Old School Senior Female Lawyer Role Models
International Women’s Day has doubtless caused many a working woman to reflect on their experiences to date. As a senior Rape and Serious Sexual Offences Prosecution Barrister, I experienced nearly 20 years of life as a woman at the Criminal Bar, and more generally gained a good understanding of the expectations upon female lawyers. Anecdotally, when a senior female barrister (now judge) berated her former pupil for considering flexible working in family law to fit in with her home commitments, on the grounds that it would “damage” her practice, and in the same way, colleagues raised eye brows at me for volunteering to work with Death Row Attorneys in Kingston, Jamaica in their Defence of Death Row cases, suggesting I should somehow worry about the effect on my UK practice, I soon came to realise that the Bar lacked senior female role models whom I could look up to or with whom I could empathise. Likewise, recently, when enquiring of a senior partner in a law firm how she came to be the only female partner out of 19, I was disappointed to hear how she described “needing to think and act like a man.”
Flexible Working Fantasy
At the Criminal Bar, for a serious trial advocate, it is obvious that flexible working is not an option. Jury trials take place every Monday to Friday during court hours and that is that. Myself and colleagues were used to working blocks of time and then taking a week out of court whether to catch up with admin or to take a break to be with families or holiday.
To service the demands of the profession, heavy reliance on childcare, and more often than not a full time nanny, was the norm. As a 22 year old interviewee, sitting in a pupillage interview hoping that you will be the one out of 800 applicants lucky enough to be taken on, I would bet my last penny you would not be thinking about how best to time/ people manage your practice in 15 or more years time. You’d just be happy with the job.
Job for Life
Unusually perhaps in this modern age, the expectation is still that law is a career for life too, albeit you might be climbing the ropes to a judicial career or being taken on as Queen’s Counsel. Nothing wrong with that, particularly when considering the average investment costs of student and training contract provider to qualify and begin practice.
Being a Woman AND having it all
What of the other women lawyers, who want a successful career AND positive family life, without the need to think or act like men? We are women after all! My advice would be to start planning early, and be honest about what you are and are NOT prepared to compromise, whether at work or at home.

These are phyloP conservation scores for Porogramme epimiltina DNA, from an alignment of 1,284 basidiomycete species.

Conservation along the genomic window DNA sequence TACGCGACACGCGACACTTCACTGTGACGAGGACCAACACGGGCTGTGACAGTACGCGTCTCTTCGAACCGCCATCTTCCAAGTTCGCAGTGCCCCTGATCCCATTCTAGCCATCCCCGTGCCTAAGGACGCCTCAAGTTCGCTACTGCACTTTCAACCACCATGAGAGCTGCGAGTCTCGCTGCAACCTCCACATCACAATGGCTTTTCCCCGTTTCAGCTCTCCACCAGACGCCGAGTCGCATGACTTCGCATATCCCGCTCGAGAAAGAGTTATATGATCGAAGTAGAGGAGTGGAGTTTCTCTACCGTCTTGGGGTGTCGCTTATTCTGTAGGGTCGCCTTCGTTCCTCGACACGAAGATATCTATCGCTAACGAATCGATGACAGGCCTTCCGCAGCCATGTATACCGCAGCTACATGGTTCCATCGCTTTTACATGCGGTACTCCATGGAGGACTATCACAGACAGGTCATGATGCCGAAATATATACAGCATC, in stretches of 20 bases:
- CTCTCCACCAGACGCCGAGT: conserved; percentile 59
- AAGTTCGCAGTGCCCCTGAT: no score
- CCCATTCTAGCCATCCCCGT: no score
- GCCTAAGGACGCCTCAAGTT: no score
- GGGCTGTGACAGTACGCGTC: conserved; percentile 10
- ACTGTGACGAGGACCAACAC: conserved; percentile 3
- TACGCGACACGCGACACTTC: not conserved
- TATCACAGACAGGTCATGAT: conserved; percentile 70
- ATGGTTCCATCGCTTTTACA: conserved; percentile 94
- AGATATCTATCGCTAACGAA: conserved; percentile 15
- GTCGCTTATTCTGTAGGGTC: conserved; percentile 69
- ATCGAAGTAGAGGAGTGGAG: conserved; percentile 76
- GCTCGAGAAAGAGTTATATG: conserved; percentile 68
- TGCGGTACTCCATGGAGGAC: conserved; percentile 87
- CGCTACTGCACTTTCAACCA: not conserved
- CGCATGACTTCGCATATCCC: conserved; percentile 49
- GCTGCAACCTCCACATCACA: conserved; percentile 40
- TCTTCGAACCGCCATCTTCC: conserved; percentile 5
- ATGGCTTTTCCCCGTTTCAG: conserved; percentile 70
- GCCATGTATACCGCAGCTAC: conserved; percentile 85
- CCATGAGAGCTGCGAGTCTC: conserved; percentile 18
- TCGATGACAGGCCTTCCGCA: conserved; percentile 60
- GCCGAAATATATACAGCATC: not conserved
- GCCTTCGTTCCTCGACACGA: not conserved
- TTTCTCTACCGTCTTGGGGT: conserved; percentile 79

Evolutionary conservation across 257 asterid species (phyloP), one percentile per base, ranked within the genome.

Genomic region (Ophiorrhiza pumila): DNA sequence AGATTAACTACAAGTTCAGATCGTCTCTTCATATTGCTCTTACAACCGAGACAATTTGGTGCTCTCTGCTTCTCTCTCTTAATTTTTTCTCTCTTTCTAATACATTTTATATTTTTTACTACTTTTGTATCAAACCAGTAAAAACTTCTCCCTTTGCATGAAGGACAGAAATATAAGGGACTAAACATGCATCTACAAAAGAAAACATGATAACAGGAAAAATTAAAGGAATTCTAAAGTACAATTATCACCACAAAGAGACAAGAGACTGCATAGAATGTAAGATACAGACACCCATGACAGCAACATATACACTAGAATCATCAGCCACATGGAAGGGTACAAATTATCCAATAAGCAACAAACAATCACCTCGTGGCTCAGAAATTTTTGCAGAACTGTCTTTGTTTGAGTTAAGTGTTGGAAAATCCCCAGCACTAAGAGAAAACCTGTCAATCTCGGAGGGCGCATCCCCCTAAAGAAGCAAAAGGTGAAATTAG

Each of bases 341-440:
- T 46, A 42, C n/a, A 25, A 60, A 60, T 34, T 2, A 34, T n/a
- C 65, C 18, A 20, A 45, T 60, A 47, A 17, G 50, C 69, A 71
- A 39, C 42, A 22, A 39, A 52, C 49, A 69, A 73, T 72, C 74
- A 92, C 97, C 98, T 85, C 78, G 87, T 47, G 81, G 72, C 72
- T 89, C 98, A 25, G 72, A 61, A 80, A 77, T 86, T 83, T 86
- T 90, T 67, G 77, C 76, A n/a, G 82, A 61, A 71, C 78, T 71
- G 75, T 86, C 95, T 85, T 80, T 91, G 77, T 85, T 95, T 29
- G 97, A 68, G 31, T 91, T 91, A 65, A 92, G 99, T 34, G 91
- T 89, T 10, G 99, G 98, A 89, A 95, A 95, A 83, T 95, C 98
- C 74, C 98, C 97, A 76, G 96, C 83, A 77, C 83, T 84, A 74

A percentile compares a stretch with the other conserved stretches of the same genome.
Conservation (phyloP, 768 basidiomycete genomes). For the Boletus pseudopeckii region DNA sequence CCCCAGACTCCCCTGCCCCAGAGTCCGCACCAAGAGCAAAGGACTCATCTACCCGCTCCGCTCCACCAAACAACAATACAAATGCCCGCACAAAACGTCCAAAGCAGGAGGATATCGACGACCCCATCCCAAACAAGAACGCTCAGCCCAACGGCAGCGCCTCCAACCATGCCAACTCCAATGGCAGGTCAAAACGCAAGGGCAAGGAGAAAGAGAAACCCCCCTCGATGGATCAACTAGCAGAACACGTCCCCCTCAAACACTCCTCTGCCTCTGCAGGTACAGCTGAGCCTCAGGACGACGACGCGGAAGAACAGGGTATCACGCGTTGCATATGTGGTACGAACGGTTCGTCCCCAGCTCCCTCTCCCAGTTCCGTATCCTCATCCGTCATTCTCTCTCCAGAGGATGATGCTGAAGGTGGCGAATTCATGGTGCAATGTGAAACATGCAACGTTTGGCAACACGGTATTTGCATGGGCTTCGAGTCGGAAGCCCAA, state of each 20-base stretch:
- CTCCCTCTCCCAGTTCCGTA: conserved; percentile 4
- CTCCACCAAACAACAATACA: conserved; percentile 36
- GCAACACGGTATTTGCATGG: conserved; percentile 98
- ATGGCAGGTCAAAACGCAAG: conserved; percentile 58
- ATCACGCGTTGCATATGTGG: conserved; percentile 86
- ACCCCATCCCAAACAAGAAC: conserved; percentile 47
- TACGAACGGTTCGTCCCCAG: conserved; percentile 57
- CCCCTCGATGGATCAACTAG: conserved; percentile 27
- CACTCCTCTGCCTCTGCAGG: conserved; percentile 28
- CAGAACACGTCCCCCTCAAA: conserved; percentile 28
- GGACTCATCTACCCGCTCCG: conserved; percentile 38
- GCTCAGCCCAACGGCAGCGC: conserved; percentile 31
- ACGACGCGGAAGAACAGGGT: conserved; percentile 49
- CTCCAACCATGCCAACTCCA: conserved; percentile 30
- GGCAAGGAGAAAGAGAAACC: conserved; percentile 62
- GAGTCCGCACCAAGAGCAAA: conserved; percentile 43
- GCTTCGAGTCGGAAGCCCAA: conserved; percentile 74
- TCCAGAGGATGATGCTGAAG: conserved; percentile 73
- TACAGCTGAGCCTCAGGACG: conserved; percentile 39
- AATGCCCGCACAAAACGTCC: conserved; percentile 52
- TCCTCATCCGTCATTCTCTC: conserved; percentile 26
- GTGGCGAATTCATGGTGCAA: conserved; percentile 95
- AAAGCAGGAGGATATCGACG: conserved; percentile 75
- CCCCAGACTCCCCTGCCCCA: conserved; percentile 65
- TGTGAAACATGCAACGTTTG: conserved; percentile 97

What Female Lawyers can do
- Firstly, define what “success” means to you. Be honest and authentic about this. To be successful means many different things to many different people. Only when you have a clear view of what it looks like to you can you make plans to achieve it. When discussing a recent judicial appointment with a very senior colleague, he was to tell me he would not be applying to the Bench or for Silk because success to him meant defending those who would otherwise not have a voice to do so themselves. This was his own version of success; this for him was “enough”.
- Consider whether the area of law in which you practice or the promotional level to which you seek to go is conducive to the lifestyle you wish to achieve over time, whether financially or personally. If it is, or you can make some tweaks to achieve this, then start doing so early doors. Set out your stall, so that instructing solicitors, clerks, partners and senior colleagues know your working arrangements and can progress/ manage your practice/ career accordingly.
Be prepare to do the necessary
- If not conducive, what to do about it? Don’t fall into the trap of thinking “I’m not happy about something, but I’m powerless to do anything about it”. I know former Criminal barristers who have successfully strategised and re-trained to specialise in Family Law to provide a certain degree of flexibility over and above the jury trial conundrum. Likewise, my Corporate and Executive Coach Training began 2010, I completed my thesis 2012, all whilst working in full time practice at the Bar; I was playing the long game. It wasn’t until last year that, with mounting family commitments, I finally knew it was the right time to call time at the Bar. It’s only when you focus on what it is you want, however far ahead that might be, that you can put the smaller plans in place and formulate an action plan to make it a reality.
One to One Coaching
I am a Corporate and Executive Coach empowering professionals, especially female lawyers, to achieve career ambitions whilst creating congruent lives. I specialise in 1-1 Coaching during which issues of career progression and life balance frequently emerge, particularly for career- break returners, so please do email firstname.lastname@example.org if you would like more information.
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